Today is the 260th birthday of the British Museum, which I marked by being in it.
Specifically, we were there for 2013’s blockbuster show, Life and Death in Pompeii and Herculaneum.
It is… stunning. Astonishing.
Neil MacGregor is now the undisputed master at curating objects in such a way that they evoke the space and time they come down to us from.
Both are only lead-ups to this. Now he has the confidence to paint with more ambitious strokes. Life and Death begins in a Pompeiian street, with taverns and drains and dogs… and then moves into an evoked home of a wealthy Pompeiian.
It’s wonderful. Here’s Alaistair Sooke walking around it. Watch in HD, please.
A lot of people have already said a lot of things about this exhibit out there, so instead of rehashing, I’m going to quote from a number of London arts journalists and offer up a few of the better images out there. The exhibit is too intricate to suit a single viewpoint, anyway.
The presentation is systematic and sober-suited almost until the end. And then, just as the exhibition is drawing to a close, comes a heightened sense of emotional drama. We turn a corner and see her, in a low-lit area on her own, flung down onto her face, helplessly sprawled in death, the Resin Lady, so called because the void of the body left in ash was filled with clear epoxy resin. This woman died in the basement of a villa near Pompeii. Beside her is displayed her jewellery: a plain gold armlet, a gold ring with its gem stone, the silver pin that she would have worn in her hair.
A little way away is an entire family that died together, huddled in an alcove under the stairs of a house. A child is on its mother’s lap. Mother and father appear to be falling backwards, reeling from the tremendous blast of heat. A child lies in the boxer pose – which means that its tendons would have contracted because of the searing temperatures. [More.]
As you might expect from wealthy Romans, there are penises everywhere. Here’s Pan banging a goat. You can imagine the reaction when this was uncovered in the 18th century. Even today, visitors were as sheepish as school children. (That would have been some awesome word play if Pan were banging a sheep.)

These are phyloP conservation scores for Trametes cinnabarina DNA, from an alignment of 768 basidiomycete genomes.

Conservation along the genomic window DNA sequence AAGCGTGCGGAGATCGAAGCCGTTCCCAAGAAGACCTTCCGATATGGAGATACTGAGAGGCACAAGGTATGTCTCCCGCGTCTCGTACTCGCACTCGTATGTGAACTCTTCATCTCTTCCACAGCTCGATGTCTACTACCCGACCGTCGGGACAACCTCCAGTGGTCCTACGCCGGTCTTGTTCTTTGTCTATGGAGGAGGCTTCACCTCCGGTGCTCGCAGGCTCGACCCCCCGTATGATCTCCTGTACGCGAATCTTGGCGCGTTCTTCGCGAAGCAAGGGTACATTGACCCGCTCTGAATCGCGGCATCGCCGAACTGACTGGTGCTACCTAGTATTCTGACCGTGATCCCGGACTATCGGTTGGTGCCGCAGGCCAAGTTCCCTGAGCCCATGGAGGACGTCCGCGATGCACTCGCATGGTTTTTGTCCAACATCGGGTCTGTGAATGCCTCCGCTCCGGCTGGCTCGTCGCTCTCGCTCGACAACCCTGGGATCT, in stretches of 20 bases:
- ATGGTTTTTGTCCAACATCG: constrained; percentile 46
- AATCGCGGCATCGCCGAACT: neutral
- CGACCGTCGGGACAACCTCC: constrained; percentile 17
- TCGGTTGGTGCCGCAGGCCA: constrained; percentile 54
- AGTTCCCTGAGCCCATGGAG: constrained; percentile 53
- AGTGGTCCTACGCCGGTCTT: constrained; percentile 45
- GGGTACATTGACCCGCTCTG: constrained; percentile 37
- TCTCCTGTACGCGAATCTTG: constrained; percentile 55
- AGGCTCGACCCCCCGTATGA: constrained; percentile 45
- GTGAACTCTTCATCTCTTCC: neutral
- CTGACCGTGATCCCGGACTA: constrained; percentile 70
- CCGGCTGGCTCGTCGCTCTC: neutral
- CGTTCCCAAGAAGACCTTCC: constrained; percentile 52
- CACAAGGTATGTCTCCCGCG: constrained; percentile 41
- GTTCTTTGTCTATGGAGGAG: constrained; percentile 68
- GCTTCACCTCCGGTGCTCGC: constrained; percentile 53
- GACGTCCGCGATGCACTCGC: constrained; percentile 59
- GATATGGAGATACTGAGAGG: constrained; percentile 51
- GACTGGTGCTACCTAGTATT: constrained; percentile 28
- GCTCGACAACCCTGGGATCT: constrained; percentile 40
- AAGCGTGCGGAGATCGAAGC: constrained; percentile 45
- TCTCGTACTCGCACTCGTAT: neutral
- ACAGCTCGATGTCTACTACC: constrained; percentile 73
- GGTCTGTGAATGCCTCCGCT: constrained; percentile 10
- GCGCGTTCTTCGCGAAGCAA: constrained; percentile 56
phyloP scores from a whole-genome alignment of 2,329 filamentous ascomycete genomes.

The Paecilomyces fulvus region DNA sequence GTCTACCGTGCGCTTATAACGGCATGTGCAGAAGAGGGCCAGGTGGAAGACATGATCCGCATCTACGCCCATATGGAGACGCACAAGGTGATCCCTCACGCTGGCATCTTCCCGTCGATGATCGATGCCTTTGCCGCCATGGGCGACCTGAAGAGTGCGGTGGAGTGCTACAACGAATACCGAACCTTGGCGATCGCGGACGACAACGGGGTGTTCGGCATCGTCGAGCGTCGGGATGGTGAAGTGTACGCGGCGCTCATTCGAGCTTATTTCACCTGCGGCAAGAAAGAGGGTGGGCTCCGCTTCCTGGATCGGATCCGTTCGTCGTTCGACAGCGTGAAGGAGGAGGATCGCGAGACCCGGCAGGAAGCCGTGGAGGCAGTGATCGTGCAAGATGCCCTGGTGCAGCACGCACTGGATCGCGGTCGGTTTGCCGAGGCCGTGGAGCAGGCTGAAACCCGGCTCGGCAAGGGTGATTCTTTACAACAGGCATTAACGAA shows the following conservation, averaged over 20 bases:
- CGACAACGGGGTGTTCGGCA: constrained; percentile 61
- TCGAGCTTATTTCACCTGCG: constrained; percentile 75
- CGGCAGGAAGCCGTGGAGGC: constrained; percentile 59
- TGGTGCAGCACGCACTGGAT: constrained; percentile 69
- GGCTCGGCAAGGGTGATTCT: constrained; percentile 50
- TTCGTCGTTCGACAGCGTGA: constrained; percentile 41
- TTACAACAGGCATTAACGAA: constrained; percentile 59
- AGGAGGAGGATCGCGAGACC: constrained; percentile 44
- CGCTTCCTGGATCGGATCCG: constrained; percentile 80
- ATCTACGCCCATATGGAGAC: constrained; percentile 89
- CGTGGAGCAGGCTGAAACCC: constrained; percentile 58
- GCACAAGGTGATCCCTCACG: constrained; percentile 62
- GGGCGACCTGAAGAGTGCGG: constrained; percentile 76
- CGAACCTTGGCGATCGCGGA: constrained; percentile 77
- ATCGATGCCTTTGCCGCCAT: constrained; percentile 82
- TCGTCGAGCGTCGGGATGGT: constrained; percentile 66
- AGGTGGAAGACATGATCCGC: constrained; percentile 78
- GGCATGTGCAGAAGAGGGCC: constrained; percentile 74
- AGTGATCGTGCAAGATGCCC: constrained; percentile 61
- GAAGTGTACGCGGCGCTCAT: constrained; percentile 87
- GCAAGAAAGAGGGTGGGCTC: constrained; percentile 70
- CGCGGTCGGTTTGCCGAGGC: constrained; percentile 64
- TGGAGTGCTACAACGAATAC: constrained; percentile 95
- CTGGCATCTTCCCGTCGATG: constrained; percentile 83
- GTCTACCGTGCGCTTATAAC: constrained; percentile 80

Now let’s hear from the man at the top of the BM, himself:
Neil MacGregor, director of the British Museum said “This will be a major exhibition for the British Museum in 2013, made possible through collaboration with the Archaeological Superintendency of Naples and Pompeii which has meant extremely generous loans of precious objects from their collections, some that have never travelled before.” [More.]
Can’t argue with this assessment from the Guardian about the level of emotion this exhibit conveys. Neil MacGregor is a god. An absolute god. Museum curation is the new rock and roll.
I never witnessed the legendary Tutankhamun exhibition at the British Museum in 1972, but I have seen every exhibition there since Neil MacGregor became director in 2002 and this is the most moving by far. It is also the most timely. There have been too many news stories recently about ancient Roman buildings in Pompeii falling into ruin (after they were miraculously preserved). This majestic event will hopefully remind the world that Pompeii is not some tourist attraction to treat shabbily but the world’s most revelatory survival of the human past. [More.]